Despite the scarcity of written texts and a legacy of euhemerism in Celtic studies, scholars have been able to preserve and codify considerable portions of Celtic myth using two key manuscripts, both from the twelfth century—the Lebor Gabála Érenn, literally "The Book of the Taking of Ireland" and the Dindshenchas, sometimes rendered as "The History of Places." The former presents a mythological history of Ireland, while the latter amounts to a mythic geography of the island. The work describes Ireland as a pentarchy, divided into five provinces: in the north Ulster, Connacht in the west, Munster to the southwest, in the southeast Leinster, and Mide (corresponding to modern Meath, site of the mythological Tara, the seat of the ancient Irish High King) in the center. In addition to these geographical distinctions, scholars have also outlined four story cycles in Celtic mythology. These include: 1) The Kings Cycle; 2) The Mythological Cycle; 3) The Fenian Cycle; and 4) The Uliah or Ulster Cycle, also called the "Red Branch" Cycle.
The Kings Cycle focuses on a series of "historical" kings, while the Mythological Cycle is concerned with Ireland's mythic prehistory. Derived in large part from the Lebor Gabála Érenn, the Mythological Cycle describes a series of heroes and peoples who were said to have invaded ancient Ireland. The first of these, Fintan, dates to the time of the Biblical Flood. He was followed by the hero Partholón, who along with his kinsmen battled the demonic Fomoire (one-armed and one-legged monstrosities). The next group of settlers, the Fir Bolg, reputedly divided the island into its five provinces, or cóiceds, and ushered in an era of relative peace. They were later defeated by the Tuatha Dé Danann (literally "The People of the Goddess Danu") at the First Battle of Mag Tuired. Suffering the loss of his arm during the battle—grounds for abdication according to Celtic cultural mores—the Tuatha Dé Danann King Núadu stepped down in favor of Bres (whose father was Fomoire and mother Tuatha). Seven years later the Fomoire and Tuatha collided again, this time under the leadership of Balor and the divine Lug, respectively, in the Second Battle of Mag Tuired. Lug defeated Balor and the Fomoire, but the Tuatha later acquiesced to a final group of invaders, the Sons of Míl (corresponding to the modern Irish), whose King, Eremon, forced the Tuatha Dé Danann underground into the so-called sīdh, or faery mounds, which dot the Irish mythological landscape and serve as entrances to a magical subterranean otherworld.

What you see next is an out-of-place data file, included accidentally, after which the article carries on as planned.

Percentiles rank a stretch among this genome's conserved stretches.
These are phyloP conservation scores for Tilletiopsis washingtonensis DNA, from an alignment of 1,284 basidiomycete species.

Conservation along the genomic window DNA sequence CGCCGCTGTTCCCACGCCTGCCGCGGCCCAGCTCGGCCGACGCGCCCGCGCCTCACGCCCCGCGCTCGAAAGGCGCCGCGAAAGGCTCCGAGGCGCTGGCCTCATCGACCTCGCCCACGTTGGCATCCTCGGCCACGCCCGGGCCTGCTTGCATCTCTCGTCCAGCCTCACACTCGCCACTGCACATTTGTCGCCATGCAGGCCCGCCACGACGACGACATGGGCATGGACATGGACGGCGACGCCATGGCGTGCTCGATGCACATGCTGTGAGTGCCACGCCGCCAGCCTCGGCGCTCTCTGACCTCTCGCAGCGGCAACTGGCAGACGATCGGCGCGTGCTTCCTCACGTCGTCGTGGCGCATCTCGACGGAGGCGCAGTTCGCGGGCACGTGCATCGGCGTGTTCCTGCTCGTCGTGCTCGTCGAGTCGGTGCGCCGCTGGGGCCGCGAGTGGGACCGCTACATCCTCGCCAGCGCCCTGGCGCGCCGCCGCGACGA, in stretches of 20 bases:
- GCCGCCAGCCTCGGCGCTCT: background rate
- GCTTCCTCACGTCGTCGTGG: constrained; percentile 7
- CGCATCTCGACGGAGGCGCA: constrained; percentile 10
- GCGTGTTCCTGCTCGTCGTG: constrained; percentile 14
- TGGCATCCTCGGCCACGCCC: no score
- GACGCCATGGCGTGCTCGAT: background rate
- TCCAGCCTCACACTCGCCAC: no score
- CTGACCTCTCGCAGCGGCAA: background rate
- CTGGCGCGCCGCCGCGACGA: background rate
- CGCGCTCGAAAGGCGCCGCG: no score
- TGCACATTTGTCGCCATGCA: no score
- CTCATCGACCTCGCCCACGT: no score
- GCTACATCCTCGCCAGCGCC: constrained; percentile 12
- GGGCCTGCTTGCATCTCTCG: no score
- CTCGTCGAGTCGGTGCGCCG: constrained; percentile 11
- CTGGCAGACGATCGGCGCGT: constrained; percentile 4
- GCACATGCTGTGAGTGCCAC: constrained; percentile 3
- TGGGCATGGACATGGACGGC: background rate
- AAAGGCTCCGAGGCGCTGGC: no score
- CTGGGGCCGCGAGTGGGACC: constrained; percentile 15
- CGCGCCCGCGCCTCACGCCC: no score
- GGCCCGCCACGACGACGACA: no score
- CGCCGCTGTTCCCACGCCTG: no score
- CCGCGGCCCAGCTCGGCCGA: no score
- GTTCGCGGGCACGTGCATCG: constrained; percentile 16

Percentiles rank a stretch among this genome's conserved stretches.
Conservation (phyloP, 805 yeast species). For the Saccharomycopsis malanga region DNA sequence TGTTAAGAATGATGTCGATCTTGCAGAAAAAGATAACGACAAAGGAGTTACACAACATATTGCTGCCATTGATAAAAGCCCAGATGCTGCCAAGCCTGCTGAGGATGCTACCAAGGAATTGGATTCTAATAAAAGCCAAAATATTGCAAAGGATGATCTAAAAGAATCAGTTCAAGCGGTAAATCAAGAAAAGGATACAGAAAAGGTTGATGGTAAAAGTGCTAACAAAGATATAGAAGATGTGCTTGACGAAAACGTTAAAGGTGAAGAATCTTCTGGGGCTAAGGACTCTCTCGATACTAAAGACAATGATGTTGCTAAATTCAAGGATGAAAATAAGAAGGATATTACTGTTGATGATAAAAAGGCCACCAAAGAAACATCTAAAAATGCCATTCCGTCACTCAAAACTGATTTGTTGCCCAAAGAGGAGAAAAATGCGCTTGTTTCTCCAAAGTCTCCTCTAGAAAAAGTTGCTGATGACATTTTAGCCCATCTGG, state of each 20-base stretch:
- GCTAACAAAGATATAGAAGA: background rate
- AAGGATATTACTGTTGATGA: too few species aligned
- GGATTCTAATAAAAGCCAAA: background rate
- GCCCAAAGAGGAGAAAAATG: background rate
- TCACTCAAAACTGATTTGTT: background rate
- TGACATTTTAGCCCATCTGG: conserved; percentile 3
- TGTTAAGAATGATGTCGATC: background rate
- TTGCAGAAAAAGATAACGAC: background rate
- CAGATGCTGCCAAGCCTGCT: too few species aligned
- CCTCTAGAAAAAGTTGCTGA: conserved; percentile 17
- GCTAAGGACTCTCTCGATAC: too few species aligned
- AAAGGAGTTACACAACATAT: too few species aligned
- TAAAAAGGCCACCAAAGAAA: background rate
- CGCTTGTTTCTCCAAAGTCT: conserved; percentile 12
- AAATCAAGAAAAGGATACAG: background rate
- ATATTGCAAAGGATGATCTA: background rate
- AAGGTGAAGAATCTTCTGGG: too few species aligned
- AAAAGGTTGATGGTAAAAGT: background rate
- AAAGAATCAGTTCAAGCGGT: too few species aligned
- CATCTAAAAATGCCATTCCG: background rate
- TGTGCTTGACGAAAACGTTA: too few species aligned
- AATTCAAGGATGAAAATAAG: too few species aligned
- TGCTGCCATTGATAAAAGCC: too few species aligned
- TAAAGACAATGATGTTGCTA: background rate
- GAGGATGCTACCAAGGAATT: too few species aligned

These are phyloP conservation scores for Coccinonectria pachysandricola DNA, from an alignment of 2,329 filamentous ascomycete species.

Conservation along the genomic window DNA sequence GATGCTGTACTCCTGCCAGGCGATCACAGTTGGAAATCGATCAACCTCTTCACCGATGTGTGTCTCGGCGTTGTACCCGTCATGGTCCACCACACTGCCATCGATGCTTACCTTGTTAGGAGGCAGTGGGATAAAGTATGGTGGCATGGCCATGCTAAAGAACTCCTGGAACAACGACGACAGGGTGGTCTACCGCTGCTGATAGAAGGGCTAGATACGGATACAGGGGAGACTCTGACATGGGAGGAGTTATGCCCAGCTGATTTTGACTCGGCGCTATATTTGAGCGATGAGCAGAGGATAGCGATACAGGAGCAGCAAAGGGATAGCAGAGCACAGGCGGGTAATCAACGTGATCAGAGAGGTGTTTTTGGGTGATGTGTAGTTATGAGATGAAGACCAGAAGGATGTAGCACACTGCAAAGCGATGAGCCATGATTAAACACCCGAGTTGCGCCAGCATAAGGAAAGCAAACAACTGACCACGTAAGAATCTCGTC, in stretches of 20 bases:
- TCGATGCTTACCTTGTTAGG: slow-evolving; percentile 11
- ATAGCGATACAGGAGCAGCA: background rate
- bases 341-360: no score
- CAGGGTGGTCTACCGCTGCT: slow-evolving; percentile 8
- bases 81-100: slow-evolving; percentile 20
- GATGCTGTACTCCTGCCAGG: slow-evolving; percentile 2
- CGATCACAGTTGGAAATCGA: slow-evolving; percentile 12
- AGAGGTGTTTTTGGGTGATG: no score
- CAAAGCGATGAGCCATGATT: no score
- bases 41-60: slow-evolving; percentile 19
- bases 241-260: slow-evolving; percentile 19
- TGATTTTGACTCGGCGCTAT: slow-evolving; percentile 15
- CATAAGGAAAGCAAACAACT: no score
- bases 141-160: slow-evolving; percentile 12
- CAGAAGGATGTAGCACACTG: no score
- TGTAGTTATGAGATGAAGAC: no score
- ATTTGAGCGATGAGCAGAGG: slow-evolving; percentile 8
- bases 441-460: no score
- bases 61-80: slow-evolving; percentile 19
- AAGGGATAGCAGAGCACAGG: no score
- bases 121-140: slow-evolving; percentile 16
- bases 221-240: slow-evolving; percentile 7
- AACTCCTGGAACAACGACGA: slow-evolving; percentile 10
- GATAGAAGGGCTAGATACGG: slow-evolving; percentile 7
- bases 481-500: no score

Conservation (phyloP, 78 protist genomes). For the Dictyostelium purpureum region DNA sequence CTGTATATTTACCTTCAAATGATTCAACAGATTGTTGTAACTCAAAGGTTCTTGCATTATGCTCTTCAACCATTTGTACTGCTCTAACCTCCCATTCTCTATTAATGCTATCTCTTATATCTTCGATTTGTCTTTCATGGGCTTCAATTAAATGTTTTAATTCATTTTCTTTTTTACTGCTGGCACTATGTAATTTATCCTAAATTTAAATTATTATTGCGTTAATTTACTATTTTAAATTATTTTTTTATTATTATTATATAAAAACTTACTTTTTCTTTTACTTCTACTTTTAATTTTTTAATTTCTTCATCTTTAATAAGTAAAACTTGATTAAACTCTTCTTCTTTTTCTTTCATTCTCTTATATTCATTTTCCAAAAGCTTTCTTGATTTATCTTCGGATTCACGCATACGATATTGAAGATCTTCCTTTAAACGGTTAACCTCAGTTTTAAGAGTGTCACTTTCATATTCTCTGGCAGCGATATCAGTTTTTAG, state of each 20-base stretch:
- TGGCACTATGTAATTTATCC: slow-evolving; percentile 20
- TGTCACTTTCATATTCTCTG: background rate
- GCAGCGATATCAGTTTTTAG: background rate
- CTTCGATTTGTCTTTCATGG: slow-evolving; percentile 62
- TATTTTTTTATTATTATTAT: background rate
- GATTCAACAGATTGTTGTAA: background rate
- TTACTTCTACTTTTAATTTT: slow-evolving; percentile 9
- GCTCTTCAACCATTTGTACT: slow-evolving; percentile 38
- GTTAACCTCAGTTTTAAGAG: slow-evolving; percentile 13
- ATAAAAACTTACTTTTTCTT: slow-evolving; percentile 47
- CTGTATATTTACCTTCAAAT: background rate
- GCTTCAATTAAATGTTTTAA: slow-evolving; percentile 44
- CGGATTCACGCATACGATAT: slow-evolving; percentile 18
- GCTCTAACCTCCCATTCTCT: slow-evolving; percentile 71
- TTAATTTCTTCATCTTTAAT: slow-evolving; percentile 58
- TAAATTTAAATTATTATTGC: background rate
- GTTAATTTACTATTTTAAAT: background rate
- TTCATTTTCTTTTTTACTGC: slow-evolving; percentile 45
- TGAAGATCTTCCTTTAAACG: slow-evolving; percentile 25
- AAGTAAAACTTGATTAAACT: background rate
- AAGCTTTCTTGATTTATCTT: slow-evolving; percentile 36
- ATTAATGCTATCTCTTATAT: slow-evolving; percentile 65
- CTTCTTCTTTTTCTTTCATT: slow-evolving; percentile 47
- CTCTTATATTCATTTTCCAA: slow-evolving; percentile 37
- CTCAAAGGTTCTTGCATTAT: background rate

By far the most popular of the Celtic story cycles, the Fenian Cycle, takes its name from its warrior-hero Fionn mac Cumhaill (sometimes anglicized as Finn MacCool). Considered the "exemplary hero of Ireland," Fionn mac Cumhaill eventually becomes leader of the fiana, an elite band of hunter-warriors. Masterful in battle, Fionn possesses the peculiar ability to see clearly into the future and into the past by sucking his thumb—a power granted him when he touched the Salmon of Knowledge, procured by his tutor, the Druid Finegas. The Fenian canon also includes the famous story of Tóruigheacht Dhiarmada agus Ghráinne, translated as "The Pursuit of Diarmaid and Gráinne," as well as the tales of Fionn's father, Oisín, who plays an important role in the Fenian tale Agallamh na Senórach, "The Colloquy of the Old Men."
The Ulster Cycle features the exploits of the northern King Conchobar mac Nessa and the youthful hero Cú Chulainn. The central story of the cycle, the Táin BóCuailnge, or "The Cattle Raid at Cooley"—sometimes described as the "Irish Iliad"—details an attack on the kingdom of Conchobar mac Nessa by the army of Queen Medb of Connacht in order to steal the famed Brown Bull of Ulster. With all the warriors of Ulster waylaid by supernatural labor pains, Conchobar's nephew Cú Chulainn agrees to fight the attacking forces of Connacht single-handedly, engaging one champion per day. He defeats all of his opponents, but is later slain by trickery. Other important figures in the Ulster Cycle include the Druid Cathbad, King Fergus mac Roich, the troublemaker Bricriu, and the tragic Deirdre, who takes her own life rather than submit to the killer of her lover, Naoise.
Further sources of tales in the canon of Celtic mythology appear in two important early medieval manuscripts: Lebor na hUidre, "The Book of the Dun Cow," and Lebor Laignech, called "The Book of Leinster." The former, though fragmentary, contains thirty-seven mythic stories, while the latter includes complete texts of "The Cattle Raid at Fróech" and "The Cattle Raid at Cooley." Many more stories, culled from various sources, including the fourteenth-century text known as The Yellow Book of Lecan, have appeared in various modern editions and continue to delight and intrigue contemporary readers and scholars.